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My Name is Euphrasie: A Vision for Expansion

"I’m married with five children—three girls and two boys. I’m 50 years old. I was the eighth child, out of ten in our family. Rwanda was where I was when the genocide began. I escaped during the genocide and did not return to Rwanda until after it ended."

My parents really loved me very much. I went to school—six years at primary school and four years at secondary school. I had dreamed of becoming a teacher. But when I was 20, I got married, and after that I never went back to school again.

It was not my plan to get married, but one day I was walking to school and I passed by two men. One was a friend of the family so I greeted him. The man with him apparently asked him about me and shortly afterwards, excused himself and left the other guy. I didn’t know he was coming to me. He asked me to join him on his walk and because he was a friend of a family friend, I agreed. I didn’t know that I would end up locked up in a room where he forced himself on me, in this way forcing me to be his wife. Things never went back to normal after that day. I was so unhappy. I couldn’t go to school and I became his wife.

After some months, I became pregnant and I gave birth to a child but she died. A few months later, I became pregnant again, and again, the child died. My son, who is here, is my third child. I was a housewife taking care of my children and my family. I didn’t visit or talk to many people. And my relationship with my husband wasn’t the best. I remember, sometimes, he would come home drunk and start beating me. He would even tell me that I was useless because I didn’t contribute anything to our home. I tried to run some small businesses but as they did not go how I wanted, I stopped.

I used to live near the sector office and one day, I heard some women talking about a women’s organization that was going to teach them some skills. I was interested, so two weeks later, I went too, and registered to join Women for Women. I was really very happy meeting other women in my group because I wanted the chance to discuss and share experiences with other women. For me, it was like we were building each other. You can share your experiences with another woman, she can share her experiences with you, and you feel like you are not suffering alone and there is a way to get out of it. The training we received was very useful because we would use it to start our discussions.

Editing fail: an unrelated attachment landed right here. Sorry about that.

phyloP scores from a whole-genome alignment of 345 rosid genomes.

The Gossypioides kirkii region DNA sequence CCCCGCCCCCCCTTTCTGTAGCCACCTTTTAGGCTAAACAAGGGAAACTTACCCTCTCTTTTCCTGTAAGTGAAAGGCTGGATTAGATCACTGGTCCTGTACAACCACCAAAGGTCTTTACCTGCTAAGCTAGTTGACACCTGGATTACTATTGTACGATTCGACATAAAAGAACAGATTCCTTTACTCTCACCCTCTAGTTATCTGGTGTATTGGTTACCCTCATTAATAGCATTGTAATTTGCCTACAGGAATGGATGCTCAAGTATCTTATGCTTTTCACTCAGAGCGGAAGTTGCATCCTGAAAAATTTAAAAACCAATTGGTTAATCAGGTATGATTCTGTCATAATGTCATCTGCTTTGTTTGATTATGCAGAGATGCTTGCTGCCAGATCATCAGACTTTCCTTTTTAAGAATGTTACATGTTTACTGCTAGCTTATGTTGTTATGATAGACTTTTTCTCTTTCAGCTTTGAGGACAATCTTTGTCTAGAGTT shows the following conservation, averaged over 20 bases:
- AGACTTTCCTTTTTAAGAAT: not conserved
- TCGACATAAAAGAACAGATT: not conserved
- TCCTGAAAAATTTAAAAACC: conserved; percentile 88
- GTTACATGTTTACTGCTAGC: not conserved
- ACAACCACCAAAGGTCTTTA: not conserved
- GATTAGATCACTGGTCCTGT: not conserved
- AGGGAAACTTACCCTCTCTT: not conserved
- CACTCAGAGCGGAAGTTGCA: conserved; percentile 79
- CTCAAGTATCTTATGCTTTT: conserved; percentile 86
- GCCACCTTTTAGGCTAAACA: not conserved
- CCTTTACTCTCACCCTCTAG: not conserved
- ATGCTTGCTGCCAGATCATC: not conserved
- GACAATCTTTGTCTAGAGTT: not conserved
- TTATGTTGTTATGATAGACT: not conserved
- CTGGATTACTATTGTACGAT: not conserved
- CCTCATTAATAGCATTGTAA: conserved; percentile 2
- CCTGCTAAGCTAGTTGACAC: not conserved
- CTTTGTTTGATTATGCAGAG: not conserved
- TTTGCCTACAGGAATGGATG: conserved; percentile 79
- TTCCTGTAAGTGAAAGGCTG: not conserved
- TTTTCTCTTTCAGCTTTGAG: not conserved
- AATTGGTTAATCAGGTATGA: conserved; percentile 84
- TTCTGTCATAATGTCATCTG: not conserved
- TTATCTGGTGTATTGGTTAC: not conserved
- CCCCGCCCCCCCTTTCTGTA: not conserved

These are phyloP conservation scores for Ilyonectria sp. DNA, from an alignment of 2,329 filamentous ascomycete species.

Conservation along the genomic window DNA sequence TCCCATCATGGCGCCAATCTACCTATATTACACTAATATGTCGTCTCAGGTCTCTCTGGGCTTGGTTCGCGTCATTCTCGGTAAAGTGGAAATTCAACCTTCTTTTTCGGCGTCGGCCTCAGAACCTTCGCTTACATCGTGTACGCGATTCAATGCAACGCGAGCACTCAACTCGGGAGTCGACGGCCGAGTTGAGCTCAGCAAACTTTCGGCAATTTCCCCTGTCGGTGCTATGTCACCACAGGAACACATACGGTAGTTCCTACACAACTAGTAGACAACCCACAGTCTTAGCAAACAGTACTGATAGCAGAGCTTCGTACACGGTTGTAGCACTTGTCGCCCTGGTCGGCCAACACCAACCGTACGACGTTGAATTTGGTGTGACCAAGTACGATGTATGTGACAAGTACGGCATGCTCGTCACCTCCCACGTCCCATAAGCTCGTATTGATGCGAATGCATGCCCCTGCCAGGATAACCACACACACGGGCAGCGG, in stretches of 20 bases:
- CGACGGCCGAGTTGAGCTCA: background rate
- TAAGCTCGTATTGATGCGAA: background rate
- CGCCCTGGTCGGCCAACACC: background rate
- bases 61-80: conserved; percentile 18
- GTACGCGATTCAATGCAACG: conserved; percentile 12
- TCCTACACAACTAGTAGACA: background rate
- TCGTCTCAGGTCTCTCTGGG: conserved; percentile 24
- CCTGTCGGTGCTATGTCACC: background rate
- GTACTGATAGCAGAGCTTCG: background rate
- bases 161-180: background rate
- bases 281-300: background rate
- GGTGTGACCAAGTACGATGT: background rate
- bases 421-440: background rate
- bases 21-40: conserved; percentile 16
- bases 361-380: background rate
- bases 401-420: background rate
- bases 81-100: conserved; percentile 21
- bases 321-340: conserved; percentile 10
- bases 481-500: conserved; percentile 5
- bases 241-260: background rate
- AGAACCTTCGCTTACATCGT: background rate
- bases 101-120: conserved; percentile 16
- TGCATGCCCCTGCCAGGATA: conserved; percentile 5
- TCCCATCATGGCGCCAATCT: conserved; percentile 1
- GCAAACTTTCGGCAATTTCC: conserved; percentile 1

Among the lessons taught, I was most impressed by the women’s rights sessions because that helped me a lot to be more aware and see how I could have my rights respected at home. My relationship with my husband wasn’t the best and I didn’t always know my rights. After learning about my rights, I started caring about my rights at home and I really understood that nobody can give you rights—you have to claim them yourself.

Sometimes when I wanted to leave the house to go to training, my husband would refuse, because he didn’t like that I went to training. But from the time I learned about my rights I explained to him, “No, I need to go. It is my right to go.” I did the same when I wanted to start earning an income. In the beginning, it wasn’t easy. It really created a lot of confusion between him and me, but later when he saw me doing beadwork and selling the beads and bringing money home, he started to understand that it was my right to leave the home and work.

I learned how to do beadwork during the program, and after I graduated, I became a teacher for other women. And we were later put into cooperatives and we started selling to markets. And we had been taught during our business training sessions how to save some money, so with the money I had saved by the time of graduation, I went to the bank to take out some loans and I have always repaid every loan. At first, I took out 300,000 FRw, which is equivalent to $500, and I repaid it. Then I went back to the bank, they gave me 400,000 FRw, and I repaid it. I went back to the bank again, they gave me 600,000 FRw, I repaid. Finally, they gave me 800,000 FRw. I used these loans to expand my beadwork.

Normally, I sell my beads to local people, to people with shops in hotels or craft shops in town. Each member of our cooperative is now able to get a loan of at least 1 million FRw (the equivalent of $2000), so that is something very beneficial for us. On average, I earn 7,000 FRw a month, which is almost $110.

I spend the money I earn from the beads on my house. I used to live in a small house, but now I have a big and very comfortable house. And I even bought a computer eight months ago.

My vision is to expand my work. I’m very optimistic about where I came from and where I am now. My son is in his last year of secondary school, so I plan to enroll him in a private drive-in school so that he can get a job and pay for his schooling himself. Now, I’m trying to see how I can expand my market. I’m planning to start my own company where I can start selling my products and get more income and even teach others. I have been taught how to do marketing, how to write project proposals, how to save money, and how to use the money I get from my business. I’m ready to put my knowledge and skills to use and teach others.

The photo accompanying this article features a Women for Women graduate, however, for privacy or security concerns, it is not an image of the woman described in the article.